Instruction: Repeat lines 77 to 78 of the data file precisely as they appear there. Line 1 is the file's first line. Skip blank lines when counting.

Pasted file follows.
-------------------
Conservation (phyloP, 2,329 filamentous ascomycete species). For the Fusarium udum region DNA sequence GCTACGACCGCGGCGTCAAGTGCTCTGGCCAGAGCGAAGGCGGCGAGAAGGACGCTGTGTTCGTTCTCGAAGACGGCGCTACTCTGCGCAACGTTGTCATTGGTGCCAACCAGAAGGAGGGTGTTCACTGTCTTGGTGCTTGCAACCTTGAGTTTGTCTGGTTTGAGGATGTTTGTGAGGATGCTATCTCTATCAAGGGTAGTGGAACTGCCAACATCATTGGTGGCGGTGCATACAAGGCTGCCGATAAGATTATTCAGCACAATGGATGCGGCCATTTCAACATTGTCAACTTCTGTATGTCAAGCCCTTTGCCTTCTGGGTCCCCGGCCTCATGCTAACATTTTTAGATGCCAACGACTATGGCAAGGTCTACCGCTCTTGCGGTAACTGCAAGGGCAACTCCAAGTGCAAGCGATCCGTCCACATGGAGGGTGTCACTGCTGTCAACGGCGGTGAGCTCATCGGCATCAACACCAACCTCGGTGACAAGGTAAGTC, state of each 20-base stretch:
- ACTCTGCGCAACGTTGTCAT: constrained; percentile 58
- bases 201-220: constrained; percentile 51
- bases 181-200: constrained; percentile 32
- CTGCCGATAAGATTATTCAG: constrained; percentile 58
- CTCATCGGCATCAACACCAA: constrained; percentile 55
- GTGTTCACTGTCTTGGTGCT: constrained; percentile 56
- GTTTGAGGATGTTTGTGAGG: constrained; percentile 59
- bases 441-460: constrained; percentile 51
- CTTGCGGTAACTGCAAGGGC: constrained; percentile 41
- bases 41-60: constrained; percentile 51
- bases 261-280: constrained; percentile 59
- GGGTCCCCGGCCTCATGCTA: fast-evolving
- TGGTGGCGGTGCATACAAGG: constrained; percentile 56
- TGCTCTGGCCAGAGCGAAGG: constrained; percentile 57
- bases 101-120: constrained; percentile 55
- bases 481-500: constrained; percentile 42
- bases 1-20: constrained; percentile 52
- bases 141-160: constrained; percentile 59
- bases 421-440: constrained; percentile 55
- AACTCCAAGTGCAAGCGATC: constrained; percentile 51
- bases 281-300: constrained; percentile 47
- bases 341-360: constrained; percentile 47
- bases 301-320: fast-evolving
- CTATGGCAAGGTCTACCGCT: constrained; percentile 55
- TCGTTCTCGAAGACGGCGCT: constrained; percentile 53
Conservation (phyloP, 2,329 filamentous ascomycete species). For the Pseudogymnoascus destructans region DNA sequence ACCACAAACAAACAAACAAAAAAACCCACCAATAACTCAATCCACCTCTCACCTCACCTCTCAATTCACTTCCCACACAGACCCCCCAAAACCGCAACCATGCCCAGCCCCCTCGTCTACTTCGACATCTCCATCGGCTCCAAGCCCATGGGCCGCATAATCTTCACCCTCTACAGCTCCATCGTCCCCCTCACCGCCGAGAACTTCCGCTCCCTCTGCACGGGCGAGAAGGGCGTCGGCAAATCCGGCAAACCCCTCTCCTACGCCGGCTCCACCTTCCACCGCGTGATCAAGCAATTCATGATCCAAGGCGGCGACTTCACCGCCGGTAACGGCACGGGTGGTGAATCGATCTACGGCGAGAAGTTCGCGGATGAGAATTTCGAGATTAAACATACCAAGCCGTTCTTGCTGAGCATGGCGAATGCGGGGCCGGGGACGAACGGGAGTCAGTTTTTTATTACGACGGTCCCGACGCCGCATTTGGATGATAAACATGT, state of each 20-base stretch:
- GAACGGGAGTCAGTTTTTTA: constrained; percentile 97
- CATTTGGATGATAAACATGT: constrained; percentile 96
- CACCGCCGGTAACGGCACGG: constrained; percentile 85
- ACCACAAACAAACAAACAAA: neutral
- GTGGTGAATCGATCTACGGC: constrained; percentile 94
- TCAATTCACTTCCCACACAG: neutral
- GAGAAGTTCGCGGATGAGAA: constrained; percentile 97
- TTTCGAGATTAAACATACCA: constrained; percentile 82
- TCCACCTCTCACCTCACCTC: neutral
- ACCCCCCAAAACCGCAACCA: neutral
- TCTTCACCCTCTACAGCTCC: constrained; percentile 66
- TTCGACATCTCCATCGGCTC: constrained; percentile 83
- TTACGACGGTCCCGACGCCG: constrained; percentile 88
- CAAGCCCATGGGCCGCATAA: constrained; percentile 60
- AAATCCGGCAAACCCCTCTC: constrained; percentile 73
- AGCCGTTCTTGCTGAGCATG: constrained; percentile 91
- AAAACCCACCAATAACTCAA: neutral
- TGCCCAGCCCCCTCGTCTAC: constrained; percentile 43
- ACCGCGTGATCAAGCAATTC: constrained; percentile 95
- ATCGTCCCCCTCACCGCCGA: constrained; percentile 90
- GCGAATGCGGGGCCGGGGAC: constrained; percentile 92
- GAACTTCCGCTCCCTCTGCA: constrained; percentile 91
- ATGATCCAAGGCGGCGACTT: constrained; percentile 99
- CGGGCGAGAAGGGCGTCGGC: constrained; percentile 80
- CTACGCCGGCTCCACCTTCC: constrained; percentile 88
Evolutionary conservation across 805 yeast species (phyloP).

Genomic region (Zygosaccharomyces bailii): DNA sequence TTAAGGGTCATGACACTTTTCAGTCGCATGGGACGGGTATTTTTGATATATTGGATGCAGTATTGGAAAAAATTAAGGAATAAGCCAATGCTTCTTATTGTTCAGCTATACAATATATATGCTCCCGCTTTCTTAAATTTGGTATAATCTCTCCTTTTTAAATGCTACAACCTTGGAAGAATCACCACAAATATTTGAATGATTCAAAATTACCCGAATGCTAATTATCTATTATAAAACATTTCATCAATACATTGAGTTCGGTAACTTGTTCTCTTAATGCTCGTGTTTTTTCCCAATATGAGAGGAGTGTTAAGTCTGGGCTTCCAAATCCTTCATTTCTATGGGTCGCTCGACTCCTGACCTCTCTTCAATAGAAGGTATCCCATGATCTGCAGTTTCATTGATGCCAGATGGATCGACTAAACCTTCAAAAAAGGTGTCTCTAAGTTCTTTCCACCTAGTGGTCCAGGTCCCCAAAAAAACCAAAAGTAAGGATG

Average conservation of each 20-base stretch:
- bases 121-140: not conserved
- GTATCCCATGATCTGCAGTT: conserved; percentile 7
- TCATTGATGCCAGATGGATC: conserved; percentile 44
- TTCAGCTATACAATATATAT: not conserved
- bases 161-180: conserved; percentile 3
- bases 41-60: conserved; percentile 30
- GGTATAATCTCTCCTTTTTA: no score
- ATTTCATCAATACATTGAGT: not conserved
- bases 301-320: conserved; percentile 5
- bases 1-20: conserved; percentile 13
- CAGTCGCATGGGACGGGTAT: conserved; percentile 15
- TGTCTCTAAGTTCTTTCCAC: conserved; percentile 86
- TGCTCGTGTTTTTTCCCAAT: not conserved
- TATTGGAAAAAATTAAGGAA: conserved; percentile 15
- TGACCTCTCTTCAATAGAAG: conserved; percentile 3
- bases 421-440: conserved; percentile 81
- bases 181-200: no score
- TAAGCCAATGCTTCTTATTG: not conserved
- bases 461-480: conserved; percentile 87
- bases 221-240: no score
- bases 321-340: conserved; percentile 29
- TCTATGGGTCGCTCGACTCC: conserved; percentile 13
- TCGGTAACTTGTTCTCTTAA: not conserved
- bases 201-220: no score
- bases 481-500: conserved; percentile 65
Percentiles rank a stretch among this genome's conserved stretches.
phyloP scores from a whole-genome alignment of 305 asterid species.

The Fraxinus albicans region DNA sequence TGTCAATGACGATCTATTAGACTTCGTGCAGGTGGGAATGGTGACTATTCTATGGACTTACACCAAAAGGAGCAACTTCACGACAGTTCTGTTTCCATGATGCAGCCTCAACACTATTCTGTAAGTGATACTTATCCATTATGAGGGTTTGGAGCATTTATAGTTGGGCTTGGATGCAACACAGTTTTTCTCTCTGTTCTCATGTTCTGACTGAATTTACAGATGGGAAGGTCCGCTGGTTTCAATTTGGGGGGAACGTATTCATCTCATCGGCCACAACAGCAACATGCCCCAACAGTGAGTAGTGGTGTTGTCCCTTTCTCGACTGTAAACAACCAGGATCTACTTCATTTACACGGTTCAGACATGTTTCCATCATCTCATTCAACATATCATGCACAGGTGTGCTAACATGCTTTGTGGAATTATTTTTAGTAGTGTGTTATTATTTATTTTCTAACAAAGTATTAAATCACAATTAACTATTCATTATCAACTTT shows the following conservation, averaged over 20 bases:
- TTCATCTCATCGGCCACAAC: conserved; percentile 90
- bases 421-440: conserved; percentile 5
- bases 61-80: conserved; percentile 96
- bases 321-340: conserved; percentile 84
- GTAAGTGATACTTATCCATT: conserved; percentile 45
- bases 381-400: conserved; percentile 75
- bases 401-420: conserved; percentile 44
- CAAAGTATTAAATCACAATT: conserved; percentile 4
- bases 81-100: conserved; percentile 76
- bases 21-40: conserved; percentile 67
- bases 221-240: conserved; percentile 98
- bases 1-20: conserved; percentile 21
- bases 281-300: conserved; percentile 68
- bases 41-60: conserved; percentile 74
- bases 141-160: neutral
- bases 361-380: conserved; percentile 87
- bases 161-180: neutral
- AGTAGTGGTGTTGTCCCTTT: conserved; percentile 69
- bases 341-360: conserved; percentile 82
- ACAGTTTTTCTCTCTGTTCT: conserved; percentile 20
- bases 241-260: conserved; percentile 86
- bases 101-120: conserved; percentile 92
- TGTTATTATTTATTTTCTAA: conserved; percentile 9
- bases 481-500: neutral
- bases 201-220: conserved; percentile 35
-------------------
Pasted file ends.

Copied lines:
- TCTATGGGTCGCTCGACTCC: conserved; percentile 13
- TCGGTAACTTGTTCTCTTAA: not conserved